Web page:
About Professor Lisa Toohey

Lisa Toohey is a Professor at the Newcastle Law School in New South Wales Australia. Her full profile is online at www.newcastle.edu.au/profile/lisa-toohey

New Milestones for the Australasian Dispute Resolution Research Network


It is now nearly five years since the Australasian Dispute Resolution Network blog was founded in late 2013.

Since that time we have now built up a loyal following of over 10,000 readers, plus additional subscribers through our Twitter presence.    To all of you who have supported us, thankyou!

Associate Professor Becky Batagol, who has served  tirelessly as our Editor-in-Chief for the past five years,  has handed stewardship of the blog to another long-time supporter of the Network,  Dr Olivia Rundle.

As always, the blog remains the primary means of communicating the work of the Australasian Dispute Resolution Network.    We consciously do not maintain any other burdensome administrative structures, such as a formal membership structure or mailing lists.  You can read more about our policies here.   We welcome and encourage participation from anyone wishing to disseminate research about dispute resolution and especially encourage PhD students and emerging academics to participate – and we are not limited to Australasia.   If you would like to become a guest blogger, or a permanent member, please contact Olivia.

We look forward to this next phase of evolution for the Network and the blog,  thank Becky for her hard work and welcome Olivia!

Show me the money! The new Australian Financial Complaints Authority


In just a few weeks, the three pillars of Australia’s financial dispute resolution architecture will be rolled into a single new body – the Australian Financial Complaints Authority (AFCA).

From 1 November 2019, AFCA will replace the Financial Ombudsman Service (FOS), the Credit and Investments Ombudsman (CIO) and Superannuation Complaints Tribunal (SCT).

As the AFCA website explains, the body will be funded by its members – i.e. Australian financial providers – with the amount payable by a particular provider being a combination of a base subscription and usage based charges.  This is a mechanism common to industry-funded schemes, and is designed to promote effective internal dispute resolution by providers, and ensures that complainants (consumers and small businesses) can access the scheme free of charge.

The jurisdiction and powers of AFCA are set out in its Scheme Rules.  One notable, and beneficial, feature of AFCA is its power to deal with systemic complaints alongside individual disputes, to order that changes be made, and to report AFCA’s findings to government bodies such as ASIC, the ATO and APRA (the Australian Prudential Regulation Authority).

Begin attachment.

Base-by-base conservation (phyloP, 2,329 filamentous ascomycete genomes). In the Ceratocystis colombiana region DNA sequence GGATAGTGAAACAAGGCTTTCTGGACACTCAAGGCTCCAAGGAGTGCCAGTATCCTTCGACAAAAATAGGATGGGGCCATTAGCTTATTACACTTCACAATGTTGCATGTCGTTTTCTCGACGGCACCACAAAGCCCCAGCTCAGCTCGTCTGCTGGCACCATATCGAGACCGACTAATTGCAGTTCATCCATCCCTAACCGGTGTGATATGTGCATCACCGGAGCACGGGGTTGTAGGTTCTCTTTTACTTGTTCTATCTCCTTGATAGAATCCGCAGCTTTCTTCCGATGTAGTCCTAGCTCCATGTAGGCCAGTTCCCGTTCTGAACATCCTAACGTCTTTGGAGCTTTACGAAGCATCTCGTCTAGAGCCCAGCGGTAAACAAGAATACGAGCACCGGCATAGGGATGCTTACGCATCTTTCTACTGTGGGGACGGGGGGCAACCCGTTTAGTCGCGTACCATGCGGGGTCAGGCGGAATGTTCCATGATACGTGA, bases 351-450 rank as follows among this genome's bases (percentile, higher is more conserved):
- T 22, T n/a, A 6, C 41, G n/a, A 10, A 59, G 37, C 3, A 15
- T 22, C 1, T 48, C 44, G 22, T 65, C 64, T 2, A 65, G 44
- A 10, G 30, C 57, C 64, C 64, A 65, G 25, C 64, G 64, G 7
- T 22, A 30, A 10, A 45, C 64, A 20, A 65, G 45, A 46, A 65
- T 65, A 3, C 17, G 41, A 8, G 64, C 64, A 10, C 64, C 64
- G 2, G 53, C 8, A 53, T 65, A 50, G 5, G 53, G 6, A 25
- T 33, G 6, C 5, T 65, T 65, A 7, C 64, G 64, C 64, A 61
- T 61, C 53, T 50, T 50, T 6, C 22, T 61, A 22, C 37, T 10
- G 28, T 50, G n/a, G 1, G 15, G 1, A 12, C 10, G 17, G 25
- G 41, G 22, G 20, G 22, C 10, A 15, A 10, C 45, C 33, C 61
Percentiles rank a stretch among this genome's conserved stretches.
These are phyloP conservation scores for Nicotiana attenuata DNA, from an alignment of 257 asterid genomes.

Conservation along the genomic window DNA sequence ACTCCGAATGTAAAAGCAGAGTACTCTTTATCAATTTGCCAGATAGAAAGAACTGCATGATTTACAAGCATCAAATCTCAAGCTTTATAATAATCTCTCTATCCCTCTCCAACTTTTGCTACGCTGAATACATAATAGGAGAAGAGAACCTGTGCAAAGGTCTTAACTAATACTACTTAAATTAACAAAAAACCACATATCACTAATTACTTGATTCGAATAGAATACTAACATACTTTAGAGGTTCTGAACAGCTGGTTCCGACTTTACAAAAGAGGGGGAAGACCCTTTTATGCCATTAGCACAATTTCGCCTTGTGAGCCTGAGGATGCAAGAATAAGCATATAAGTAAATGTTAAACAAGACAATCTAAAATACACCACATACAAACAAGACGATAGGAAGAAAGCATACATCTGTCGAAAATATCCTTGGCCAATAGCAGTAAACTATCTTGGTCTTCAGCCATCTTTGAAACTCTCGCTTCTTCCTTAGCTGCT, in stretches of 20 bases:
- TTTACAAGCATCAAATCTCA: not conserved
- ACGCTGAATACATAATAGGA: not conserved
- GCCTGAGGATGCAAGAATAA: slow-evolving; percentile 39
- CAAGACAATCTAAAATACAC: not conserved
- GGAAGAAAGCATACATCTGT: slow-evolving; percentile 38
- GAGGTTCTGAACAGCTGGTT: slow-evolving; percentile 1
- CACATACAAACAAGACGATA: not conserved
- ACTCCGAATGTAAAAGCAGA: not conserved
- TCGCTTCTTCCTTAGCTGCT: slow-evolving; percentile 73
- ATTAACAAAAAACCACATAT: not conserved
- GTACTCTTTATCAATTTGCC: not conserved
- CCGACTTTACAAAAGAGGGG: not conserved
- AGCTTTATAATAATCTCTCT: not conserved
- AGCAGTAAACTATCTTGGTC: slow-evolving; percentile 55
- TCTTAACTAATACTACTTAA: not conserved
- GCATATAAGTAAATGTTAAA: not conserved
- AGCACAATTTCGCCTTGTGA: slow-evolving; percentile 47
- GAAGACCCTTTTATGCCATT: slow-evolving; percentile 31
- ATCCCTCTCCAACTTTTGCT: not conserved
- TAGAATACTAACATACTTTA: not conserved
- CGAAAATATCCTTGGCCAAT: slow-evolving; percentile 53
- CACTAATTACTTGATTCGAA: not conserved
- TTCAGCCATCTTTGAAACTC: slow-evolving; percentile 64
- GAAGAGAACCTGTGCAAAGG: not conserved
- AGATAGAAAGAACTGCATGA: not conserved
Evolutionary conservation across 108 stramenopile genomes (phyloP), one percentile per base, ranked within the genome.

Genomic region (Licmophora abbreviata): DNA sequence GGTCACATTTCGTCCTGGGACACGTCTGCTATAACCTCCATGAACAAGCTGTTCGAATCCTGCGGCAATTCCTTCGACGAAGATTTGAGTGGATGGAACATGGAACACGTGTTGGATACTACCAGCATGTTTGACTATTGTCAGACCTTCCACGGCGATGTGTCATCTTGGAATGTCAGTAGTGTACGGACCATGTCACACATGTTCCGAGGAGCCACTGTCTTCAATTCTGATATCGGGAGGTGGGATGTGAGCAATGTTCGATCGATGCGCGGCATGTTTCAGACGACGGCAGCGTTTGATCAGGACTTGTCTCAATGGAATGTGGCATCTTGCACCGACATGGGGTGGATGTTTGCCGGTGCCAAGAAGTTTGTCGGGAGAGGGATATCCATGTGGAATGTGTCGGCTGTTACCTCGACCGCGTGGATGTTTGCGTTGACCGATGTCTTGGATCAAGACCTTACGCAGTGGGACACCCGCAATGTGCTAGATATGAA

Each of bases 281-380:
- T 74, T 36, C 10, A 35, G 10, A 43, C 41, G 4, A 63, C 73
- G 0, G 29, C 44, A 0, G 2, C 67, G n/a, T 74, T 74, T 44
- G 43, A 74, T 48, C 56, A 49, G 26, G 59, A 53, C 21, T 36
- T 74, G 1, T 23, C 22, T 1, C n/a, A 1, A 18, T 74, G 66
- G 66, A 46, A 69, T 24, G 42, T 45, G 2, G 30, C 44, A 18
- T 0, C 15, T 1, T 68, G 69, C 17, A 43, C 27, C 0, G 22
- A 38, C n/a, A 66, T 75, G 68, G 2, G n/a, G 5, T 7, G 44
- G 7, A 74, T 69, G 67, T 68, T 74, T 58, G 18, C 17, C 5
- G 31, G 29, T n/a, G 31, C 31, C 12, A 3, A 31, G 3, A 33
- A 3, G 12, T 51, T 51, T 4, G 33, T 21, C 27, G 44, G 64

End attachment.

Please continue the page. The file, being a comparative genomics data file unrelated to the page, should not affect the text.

Dispute resolution practitioners may also be interested to know that AFCA has advertised a number of positions at various levels in both Sydney and Melbourne.  Details here.

Image:  Pixabay, licensed for free commercial reuse.

Dispute resolution in the age of information – understanding the legal information experience



We are said to live in the ‘age of information’, with a vast volume of possibly relevant information available to us for every single decision – from the purchase of an everyday item to the resolution of a complex family dispute.    This has led one commentator to remark  that this large amount of information makes us “like a thirsty person who has been condemned to use a thimble to drink from a fire hydrant.”[1]

Training and experience helps to enable lawyers to  identify information that is current, relevant to the jurisdiction, and authoritative.  However, how do unrepresented parties make sense of legal information?

This was the key research question in a project undertaken by myself and an interdisciplinary group of colleagues.   Funded by the Australasian Institute of Judicial Administration,  we examined how unrepresented parties involved in disputes engage with the information that they need to make sense of their legal rights and responsibilities.

The results of that research have been published in a series of forthcoming articles, including most recently in volume 27(4) of the Journal of Judicial Administration:

Jonathan Crowe, Rachael Field, Lisa Toohey, Helen Partridge and Lynn McAllister, “Understanding the Legal Information Experience of Non-lawyers: Lessons from the Family Law Context” 27(4) Journal of Judicial Administration 137.

What is “legal information experience”  and why does it matter?

Research into legal needs is not a new phenomenon – and it typically focusses on the prevalence of particular types of legal problems, the interaction between different types of legal problems, and the consequences of legal problems for the wellbeing (physical, mental and financial) of individuals.  An excellent example of  this type of research is the large-scale legal needs survey work of the Law and Justice Foundation  of NSW.

“Legal information experience” can be categorised as a subset of legal needs research, but it differs from much existing work on legal needs in its focus and methodology. While some legal needs studies may also consider the role of information, such as the sources that individuals have consulted in order to address their needs, this is usually from a perspective of satisfaction with the available options.